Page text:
Genentech’s Souped-Up Antibody, Reg Kelly’s Mission, LS9 Nears Moment of Truth & More Bay Area Life Sciences News

6/25/10Follow @xconomy

We know the news and features move fast on our site, and it can be hard to keep up with everything we write every day. So here’s a weekly roundup to help you catch up. This one is especially big, since we started publishing Xconomy San Francisco on June 14 and I’m actually summing up our first two weeks of life sciences coverage.

Genentech, the South San Francisco-based unit of Roche, has endured some riveting plot twists over the past decade as it has sought to develop the first “empowered antibody” with a real chance at success in the marketplace. This was the behind-the-scenes story on the development of T-DM1, a more potent version of trastuzumab (Herceptin) that has now shown promising results in clinical trials.

—Plenty of ink has been spilled about the renaissance of research and entrepreneurial activity in San Francisco’s Mission Bay, so I sought a different angle, from one of the key people making this stuff happen. This turned into a fascinating life story of QB3 director Reg Kelly, a Scotsman who grew up poor, and has had to “hustle” his whole life, he says.

—Under the heading of biotech-meets-cleantech, I did a deep-dive on South San Francisco-based LS9. This company has some big names and big money aligned behind a big idea of creating renewable petroleum. A major test of this concept will occur this year as LS9 seeks to prove it can make oil at industrial scale, and at competitive prices. A few days after this story, the scientific team picked up a kudo with the Presidential Green Chemistry Challenge Award.

—I visited one of the hotbeds of medical device innovation in the Bay Area a couple of weeks ago, during a graduation reception for fellows from Stanford’s Biodesign program. The program, co-founded by Paul Yock and Josh Makower, grades itself not just on how many academic papers its produces, but on how many patients are treated with inventions from its students.

—We saw a trio of financings at medical device companies earlier this week and wrapped them up in one short piece. The new cash is going into Voyage Medical, Incline Therapeutics, and Baxano.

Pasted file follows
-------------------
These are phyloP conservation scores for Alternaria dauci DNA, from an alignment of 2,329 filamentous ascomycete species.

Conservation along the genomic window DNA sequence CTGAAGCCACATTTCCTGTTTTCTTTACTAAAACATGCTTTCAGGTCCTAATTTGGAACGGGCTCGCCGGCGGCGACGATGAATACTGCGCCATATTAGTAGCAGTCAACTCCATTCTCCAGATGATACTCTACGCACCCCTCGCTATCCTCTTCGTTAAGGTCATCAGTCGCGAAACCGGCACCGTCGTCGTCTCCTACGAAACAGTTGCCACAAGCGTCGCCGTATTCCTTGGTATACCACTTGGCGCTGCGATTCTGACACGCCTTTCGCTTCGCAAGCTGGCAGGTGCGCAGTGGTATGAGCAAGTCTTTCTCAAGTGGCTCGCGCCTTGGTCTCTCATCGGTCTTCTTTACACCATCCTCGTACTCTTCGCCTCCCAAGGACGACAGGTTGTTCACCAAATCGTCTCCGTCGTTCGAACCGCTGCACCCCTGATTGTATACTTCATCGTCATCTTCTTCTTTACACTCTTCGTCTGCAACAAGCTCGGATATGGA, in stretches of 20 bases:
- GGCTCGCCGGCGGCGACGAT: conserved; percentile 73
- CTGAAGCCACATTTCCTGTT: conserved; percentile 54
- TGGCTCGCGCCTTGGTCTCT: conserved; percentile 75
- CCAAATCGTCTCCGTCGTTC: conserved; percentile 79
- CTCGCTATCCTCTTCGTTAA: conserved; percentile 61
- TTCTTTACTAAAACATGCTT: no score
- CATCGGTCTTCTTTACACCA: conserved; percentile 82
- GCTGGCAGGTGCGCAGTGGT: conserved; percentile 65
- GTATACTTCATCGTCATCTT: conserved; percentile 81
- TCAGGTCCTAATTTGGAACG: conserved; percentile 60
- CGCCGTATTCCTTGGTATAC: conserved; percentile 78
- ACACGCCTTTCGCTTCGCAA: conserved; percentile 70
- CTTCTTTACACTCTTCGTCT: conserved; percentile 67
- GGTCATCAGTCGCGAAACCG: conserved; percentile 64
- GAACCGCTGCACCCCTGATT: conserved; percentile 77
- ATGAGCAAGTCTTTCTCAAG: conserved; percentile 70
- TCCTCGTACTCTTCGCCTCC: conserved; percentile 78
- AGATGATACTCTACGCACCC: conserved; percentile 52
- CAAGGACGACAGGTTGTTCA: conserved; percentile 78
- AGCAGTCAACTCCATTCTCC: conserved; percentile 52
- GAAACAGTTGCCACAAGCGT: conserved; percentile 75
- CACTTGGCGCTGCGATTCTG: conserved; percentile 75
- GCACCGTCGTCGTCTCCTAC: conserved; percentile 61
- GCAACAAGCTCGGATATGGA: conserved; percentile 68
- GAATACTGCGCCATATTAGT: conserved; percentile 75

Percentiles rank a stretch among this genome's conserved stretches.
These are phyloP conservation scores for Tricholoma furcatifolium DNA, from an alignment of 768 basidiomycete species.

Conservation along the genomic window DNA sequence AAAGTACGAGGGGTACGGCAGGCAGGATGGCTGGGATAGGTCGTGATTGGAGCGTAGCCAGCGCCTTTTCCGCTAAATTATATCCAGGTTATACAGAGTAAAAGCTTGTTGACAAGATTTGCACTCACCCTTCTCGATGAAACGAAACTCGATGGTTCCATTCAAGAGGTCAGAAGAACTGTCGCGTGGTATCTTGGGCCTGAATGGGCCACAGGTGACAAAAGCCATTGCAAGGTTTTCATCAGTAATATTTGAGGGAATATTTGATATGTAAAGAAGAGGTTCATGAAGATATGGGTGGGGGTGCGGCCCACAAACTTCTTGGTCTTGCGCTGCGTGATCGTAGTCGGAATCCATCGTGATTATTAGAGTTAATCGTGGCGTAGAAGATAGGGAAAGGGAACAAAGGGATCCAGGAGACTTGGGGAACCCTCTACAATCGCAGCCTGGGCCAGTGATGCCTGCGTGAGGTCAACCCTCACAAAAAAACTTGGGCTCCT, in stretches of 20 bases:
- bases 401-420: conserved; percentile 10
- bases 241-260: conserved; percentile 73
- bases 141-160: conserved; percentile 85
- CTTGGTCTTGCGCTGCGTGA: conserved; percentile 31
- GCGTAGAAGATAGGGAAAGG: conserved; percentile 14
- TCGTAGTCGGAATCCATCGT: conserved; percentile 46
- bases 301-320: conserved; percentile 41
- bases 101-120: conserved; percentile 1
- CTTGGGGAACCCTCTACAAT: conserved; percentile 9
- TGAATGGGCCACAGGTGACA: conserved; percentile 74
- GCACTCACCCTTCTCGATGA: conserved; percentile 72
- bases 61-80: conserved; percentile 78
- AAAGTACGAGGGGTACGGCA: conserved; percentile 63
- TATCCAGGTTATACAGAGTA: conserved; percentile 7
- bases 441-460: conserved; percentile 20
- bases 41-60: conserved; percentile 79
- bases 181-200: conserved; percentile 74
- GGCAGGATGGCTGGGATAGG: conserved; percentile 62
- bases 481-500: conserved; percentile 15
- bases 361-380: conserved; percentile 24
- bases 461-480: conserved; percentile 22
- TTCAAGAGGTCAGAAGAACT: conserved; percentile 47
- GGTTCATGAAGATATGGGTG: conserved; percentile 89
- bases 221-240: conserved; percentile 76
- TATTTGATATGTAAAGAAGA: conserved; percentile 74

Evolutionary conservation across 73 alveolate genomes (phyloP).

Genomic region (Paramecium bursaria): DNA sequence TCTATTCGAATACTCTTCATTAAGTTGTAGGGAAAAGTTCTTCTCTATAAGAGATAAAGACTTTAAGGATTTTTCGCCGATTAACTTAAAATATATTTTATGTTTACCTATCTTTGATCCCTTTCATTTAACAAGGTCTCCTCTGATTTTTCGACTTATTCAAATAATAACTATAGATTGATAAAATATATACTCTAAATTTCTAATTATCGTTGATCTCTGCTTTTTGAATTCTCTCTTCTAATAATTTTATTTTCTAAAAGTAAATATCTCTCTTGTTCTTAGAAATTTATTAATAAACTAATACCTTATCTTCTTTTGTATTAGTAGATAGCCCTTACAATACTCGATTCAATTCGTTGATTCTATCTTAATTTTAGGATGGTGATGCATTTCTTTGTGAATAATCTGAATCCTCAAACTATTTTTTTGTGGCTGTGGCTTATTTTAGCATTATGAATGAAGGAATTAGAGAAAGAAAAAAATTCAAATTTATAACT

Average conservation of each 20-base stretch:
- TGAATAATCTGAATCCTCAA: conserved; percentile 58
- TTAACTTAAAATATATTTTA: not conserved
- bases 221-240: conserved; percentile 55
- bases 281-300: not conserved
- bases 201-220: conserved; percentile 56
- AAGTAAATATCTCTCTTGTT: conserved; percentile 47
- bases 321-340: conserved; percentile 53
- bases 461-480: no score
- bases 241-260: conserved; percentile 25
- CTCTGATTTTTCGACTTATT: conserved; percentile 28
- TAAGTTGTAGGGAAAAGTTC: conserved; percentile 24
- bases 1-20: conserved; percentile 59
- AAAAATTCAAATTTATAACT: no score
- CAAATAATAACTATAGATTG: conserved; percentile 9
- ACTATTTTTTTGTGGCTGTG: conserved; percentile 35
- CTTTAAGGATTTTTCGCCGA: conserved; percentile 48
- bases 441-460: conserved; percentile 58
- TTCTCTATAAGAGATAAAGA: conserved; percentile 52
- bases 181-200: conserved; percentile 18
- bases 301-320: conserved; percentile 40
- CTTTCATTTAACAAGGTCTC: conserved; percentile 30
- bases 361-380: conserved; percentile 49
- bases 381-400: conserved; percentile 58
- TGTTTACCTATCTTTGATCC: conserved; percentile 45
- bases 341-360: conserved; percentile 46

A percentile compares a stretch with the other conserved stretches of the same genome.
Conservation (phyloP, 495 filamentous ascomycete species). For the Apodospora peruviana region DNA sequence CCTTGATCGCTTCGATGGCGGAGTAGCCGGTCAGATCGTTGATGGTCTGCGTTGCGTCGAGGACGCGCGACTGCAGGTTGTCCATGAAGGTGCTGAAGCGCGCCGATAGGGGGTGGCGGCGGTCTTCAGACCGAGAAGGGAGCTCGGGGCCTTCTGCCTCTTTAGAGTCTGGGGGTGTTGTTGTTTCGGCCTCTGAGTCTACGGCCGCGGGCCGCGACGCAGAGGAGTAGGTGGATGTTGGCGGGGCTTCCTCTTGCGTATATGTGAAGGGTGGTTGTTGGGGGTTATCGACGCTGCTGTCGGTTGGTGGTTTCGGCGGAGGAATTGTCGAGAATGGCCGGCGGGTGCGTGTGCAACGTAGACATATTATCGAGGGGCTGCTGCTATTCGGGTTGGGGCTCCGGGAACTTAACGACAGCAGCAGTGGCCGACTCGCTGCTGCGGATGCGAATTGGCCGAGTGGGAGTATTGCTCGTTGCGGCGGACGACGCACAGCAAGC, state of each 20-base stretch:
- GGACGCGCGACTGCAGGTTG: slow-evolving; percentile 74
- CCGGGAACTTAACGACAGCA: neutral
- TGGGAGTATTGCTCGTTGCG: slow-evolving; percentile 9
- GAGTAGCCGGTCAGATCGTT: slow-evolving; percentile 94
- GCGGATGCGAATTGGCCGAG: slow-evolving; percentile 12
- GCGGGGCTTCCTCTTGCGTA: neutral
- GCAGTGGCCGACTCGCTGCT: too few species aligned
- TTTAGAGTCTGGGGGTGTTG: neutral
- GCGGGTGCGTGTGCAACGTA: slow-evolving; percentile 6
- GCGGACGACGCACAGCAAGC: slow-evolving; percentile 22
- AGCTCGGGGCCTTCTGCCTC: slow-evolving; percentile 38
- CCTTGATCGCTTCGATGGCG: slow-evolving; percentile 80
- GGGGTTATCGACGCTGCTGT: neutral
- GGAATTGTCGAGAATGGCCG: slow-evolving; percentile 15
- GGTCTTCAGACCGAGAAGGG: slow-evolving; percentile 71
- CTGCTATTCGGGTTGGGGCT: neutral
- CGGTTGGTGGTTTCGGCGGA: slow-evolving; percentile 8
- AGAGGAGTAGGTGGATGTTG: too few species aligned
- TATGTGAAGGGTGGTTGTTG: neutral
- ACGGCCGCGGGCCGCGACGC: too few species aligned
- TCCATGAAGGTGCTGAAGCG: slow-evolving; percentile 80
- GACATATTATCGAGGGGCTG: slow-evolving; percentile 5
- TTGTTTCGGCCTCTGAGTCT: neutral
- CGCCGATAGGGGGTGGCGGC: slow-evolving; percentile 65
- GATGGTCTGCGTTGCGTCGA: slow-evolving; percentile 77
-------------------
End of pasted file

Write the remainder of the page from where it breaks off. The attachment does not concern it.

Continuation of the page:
Ablexis, a San Francisco-based startup with a new technology for generating antibody drug candidates, talked about its new strategy and transformation from what used to be called Aliva Biopharmaceuticals. The company recently got $12 million in financing from Third Rock Ventures and Pfizer Venture Investments.

—You can’t cover biotech without paying attention to stem cells, so I sat down for an in-depth profile of one of the Bay Area’s leading startups in that field, iPierian. This company, led by Corey Goodman as chairman and John Walker as CEO, has connected with some of the heavyweight researchers at Harvard to develop technology that it says should make drug discovery more efficient. Harvard researcher George Daley chimed in with a comment at the bottom.

—Two pieces of bad news hit a couple small-cap biotech companies in the Bay Area on Monday morning. Palo Alto, CA-based Affymax (NASDAQ: AFFY) saw its stock plummet after it said pivotal clinical trials revealed that its drug wasn’t inferior to competing products, but researchers did see a higher rate of cardiac side effects among people who got the new drug. The same morning, South San Francisco-based Exelixis (NASDAQ: EXEL) said its partner, Bristol-Myers Squibb, bailed out of a partnership to co-develop a cancer drug called XL184.

Gilead Sciences (NASDAQ: GILD), the Foster City, CA-based maker of HIV drugs, said its new inhalable antibiotic for cystic fibrosis outperformed a rival drug from Novartis in a head-to-head study. This is a story I’ve followed for some time—Gilead got the drug through its acquisition of Seattle-based Corus Pharma, a company I covered for a number of years in Seattle.

—We love to look for cross-pollination among cities in our network of innovation hubs, and one interesting case hit our radar last week. That was when San Diego-based Gen-Probe (NASDAQ: GPRO), a big maker of diagnostics, said it invested $50 million in Mountain View, CA-based Pacific Biosciences to develop its powerful new gene sequencing machines for diagnostics.

—We touched on a couple of deals briefly, and made a note to watch these companies over time. San Francisco-based FerroKin Biosciences secured a $12 million financing to help development treatments against iron overload, while Redwood City, CA-based OncoMed Pharmaceuticals pocketed a $40 million upfront payment from Bayer to help develop drugs that target cancer stem cells.

—We actively seek to get members of the local innovation community to write guest editorials to add something a little extra to our mix of daily news and features. These past couple weeks we’ve been running these op-ed pieces from a variety of people in and outside the Bay Area. A few prominent local innovators in life sciences joined the mix, including Venrock’s Bryan Roberts, BayBio’s Gail Maderis, and UCSF’s Susan Desmond-Hellmann. If you’ve got an issue you’d like to write about, or a story tip, please shoot me a note at ltimmerman@xconomy.com. Thanks for reading.

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